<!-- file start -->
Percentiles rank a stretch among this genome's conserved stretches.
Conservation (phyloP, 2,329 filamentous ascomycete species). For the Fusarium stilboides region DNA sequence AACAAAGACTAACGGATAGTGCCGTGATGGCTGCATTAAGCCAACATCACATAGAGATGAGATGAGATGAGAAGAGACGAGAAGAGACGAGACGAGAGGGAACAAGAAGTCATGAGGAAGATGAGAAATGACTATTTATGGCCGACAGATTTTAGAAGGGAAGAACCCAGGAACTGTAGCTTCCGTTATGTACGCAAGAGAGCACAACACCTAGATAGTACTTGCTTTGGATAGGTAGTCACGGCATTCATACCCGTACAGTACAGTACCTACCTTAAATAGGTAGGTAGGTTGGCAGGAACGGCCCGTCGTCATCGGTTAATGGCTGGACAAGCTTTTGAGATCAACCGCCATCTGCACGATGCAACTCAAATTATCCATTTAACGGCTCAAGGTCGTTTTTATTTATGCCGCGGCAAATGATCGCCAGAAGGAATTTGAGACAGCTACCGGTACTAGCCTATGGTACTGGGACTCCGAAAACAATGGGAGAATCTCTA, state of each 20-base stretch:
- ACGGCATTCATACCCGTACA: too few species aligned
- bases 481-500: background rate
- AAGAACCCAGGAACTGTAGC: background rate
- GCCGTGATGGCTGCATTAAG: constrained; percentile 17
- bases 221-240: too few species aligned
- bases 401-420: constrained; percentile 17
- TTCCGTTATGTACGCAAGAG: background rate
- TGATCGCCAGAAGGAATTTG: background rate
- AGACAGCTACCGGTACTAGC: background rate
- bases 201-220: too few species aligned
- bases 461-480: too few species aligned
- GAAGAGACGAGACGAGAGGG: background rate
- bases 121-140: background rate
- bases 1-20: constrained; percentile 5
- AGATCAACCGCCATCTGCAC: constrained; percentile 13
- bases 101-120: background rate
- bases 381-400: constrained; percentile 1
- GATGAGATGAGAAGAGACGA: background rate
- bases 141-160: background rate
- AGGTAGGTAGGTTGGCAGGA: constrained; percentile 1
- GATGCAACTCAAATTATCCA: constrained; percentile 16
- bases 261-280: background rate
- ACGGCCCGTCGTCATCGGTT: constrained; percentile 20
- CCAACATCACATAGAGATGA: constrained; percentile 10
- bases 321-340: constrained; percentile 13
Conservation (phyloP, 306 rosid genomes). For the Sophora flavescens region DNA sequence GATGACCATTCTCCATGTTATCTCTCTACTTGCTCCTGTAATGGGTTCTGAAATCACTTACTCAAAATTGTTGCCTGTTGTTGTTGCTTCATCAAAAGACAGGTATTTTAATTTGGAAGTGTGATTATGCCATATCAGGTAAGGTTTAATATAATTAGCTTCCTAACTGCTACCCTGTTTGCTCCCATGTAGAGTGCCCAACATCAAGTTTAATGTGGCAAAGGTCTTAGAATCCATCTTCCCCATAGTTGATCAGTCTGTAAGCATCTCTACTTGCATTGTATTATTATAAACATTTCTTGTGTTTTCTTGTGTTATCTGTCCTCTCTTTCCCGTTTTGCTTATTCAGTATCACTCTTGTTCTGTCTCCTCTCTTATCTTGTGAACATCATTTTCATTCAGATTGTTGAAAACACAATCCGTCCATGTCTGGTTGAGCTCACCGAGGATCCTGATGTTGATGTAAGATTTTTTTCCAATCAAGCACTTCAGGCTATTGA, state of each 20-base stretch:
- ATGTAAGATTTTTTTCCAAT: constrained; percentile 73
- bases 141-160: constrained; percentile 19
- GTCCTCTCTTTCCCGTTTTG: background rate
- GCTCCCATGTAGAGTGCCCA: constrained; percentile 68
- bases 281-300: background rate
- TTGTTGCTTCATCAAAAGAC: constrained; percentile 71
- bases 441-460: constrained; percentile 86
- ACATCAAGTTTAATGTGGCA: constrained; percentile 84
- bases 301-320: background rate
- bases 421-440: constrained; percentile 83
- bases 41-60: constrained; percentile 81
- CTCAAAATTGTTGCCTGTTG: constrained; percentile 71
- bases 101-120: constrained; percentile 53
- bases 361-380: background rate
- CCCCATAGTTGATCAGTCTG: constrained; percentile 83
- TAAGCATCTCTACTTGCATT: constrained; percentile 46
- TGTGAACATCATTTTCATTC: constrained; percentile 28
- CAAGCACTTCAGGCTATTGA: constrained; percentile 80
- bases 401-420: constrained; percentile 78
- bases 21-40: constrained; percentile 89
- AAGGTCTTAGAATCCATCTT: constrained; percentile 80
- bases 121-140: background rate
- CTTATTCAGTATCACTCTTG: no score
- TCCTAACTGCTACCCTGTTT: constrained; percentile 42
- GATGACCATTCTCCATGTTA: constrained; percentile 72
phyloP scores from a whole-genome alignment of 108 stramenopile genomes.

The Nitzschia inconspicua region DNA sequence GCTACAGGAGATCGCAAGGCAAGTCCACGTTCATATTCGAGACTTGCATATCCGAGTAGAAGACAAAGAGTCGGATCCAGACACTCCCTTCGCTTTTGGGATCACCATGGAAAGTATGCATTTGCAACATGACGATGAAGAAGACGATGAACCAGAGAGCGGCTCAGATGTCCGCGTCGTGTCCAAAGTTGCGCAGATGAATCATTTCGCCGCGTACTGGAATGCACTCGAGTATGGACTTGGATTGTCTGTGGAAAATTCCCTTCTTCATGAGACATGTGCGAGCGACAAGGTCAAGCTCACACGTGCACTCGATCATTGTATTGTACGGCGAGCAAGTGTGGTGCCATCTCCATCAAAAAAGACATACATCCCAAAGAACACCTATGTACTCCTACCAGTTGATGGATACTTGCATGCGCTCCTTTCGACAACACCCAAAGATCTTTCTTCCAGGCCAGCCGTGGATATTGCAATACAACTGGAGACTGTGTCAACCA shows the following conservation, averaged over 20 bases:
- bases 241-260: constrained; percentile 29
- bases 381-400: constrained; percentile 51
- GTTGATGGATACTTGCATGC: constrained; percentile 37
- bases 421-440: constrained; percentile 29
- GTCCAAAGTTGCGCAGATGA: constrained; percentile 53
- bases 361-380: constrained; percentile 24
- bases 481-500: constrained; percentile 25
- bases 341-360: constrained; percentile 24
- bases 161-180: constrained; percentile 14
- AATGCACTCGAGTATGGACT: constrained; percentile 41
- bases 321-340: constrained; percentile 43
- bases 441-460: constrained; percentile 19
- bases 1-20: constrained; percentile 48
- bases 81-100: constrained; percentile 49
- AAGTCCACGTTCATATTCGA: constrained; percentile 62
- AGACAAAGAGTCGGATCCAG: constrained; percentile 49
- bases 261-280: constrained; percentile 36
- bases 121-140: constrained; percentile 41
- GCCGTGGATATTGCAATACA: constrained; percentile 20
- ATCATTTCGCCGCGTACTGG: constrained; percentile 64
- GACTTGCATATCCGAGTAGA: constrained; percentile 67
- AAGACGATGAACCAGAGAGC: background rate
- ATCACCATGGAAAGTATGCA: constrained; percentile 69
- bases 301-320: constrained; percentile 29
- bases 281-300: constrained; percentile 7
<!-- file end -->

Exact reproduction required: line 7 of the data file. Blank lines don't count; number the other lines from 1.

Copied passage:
- bases 221-240: too few species aligned